The big secret then is that we learn to avoid the sympathetic inhalation. Instead using the parasympathetic respiratory pathways originating in the Nucleus Ambiguus to inhibit the inhalation. You’ll be able to see or feel the difference as the heart rate slows down instead of speeding up. It also induces the consciously felt change in mood and relationship to the environment and feels great!

In practice this means going consciously into sensing the diaphragm just at the time the body is demanding you breathe in. You will need to feel this to learn how to do it and it will be slightly uncomfortable. Its a wonderful skill to train the autonomic response.

There is a milder version of breath holding which is the classical approach to pranayama called Kumbhaka. Either breath in and hold then exhale or breath in and hold and breath out and hold. There are many stages and levels to increase the time of each phase and place emphasis on individual phases.

The difference is that in classical pranayama the breath is held during each cycle over and over starting with maybe 10 cycles and in an olympic effort maintained for many hours. Gradually the body changes in its ability to stay relaxed during this very slow form of breathing.

Getting classical pranayama wrong happens with a forceful uncompromising approach and produces a depressed mood and oversensitive personality. This potentially bad effect can be avoided with good practice in a mild range or by combining other breathing exercises to normalise the autonomic state.

I believe the depressed and socially disconnected affect to be caused by the Old Vagal system described by Dr Stephen Porges Polyvagal theory. This parasympathetic system does not originate in the Nucleus Ambiguus and so is quite different to the positive Vagal tone produces by diaphragmatic relaxation described above.

I think I should add something here as Im giving away the keys to the medicine cabinet and publishing it. Long Breath holds and advanced pranayama should only really be practiced after a medical examination and with a skilled guide.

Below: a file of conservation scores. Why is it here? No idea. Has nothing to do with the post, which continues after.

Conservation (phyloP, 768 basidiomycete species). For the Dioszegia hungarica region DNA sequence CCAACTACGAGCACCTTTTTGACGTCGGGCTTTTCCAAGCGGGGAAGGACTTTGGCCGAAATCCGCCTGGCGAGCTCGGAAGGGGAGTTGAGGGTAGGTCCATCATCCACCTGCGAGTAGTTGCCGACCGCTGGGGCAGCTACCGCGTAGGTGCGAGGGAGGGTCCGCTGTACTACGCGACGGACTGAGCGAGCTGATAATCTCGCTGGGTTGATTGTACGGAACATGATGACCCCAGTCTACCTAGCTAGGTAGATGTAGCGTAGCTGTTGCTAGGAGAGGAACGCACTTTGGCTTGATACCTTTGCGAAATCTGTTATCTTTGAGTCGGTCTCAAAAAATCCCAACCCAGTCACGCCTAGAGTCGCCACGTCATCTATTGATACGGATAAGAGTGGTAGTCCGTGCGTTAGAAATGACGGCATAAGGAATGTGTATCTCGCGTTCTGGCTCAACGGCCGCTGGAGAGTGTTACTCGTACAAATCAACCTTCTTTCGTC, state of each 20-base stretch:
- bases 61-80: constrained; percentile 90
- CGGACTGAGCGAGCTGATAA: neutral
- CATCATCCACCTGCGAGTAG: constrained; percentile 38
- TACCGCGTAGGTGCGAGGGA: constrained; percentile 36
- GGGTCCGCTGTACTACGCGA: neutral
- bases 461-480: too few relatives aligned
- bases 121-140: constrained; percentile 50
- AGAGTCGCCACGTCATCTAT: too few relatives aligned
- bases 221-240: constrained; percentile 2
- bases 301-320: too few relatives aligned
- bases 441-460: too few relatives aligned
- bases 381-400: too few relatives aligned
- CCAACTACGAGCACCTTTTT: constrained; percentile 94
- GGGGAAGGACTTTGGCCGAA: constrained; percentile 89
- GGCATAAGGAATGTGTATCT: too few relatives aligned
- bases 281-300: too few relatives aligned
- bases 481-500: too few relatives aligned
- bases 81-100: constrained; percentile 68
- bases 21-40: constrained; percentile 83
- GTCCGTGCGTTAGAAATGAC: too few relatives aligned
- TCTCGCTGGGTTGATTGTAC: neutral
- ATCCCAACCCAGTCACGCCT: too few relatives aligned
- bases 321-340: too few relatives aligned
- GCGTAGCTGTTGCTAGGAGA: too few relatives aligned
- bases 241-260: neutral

Long breath holds are powerful in their effect and can cause changes in human physiology. We humans have a very neat little biological trick called the dive reflex which helps us to be able to swim underwater by changing our metabolism.

One deciding factor in our ability to hold the breath is our tolerance of high CO2. When we use up most of the available Oxygen in our blood Carbon Dioxide levels go up because we are not exhaling it out.

There are chemical receptors which measure the pH of the cerebrospinal fluid to inform the brain centers which control our breathing when CO2 is getting high.

One group of these special cells are found in the brain stem close to the respiratory centres and they have the ability to adapt or to desensitise.

Its possibly these guys which also communicate with the Nucleus Ambiguus I mentioned above that are able to help our autonomic system respond to breath holding by becoming super calm to avoid exhaling.

So to summarise there are two ways to reduce the breath frequency either by holding the breath for a very long time and repeating like free divers training for Carbon Dioxide tolerance. Or to continuously hold the breath during the breathing cycle like Yogi’s who breath at 1 breath per minute or slower for minutes to hours.

When done skilfully we learn to relax the diaphragm and become very tolerant to high Carbon Dioxide and low pH or acidic blood. The training is mediated by the Parasympathetic Nervous System to create a beautiful serene change in attention, emotion and metabolism. Just like meditation but perhaps more powerful.

The dangers are to shock the system into a sympathetic response where the heart rate increases and we go into stress mode or to overly inhibit the whole system by triggering the Old Vagal system.

Next in this series I will talk about the ins and outs of Rapid Breathing to complete the spectrum of breath frequencies. Ill go into a bigger description of Polyvagal theory which Ive been drawing from in the first three pieces.

Noah Mckenna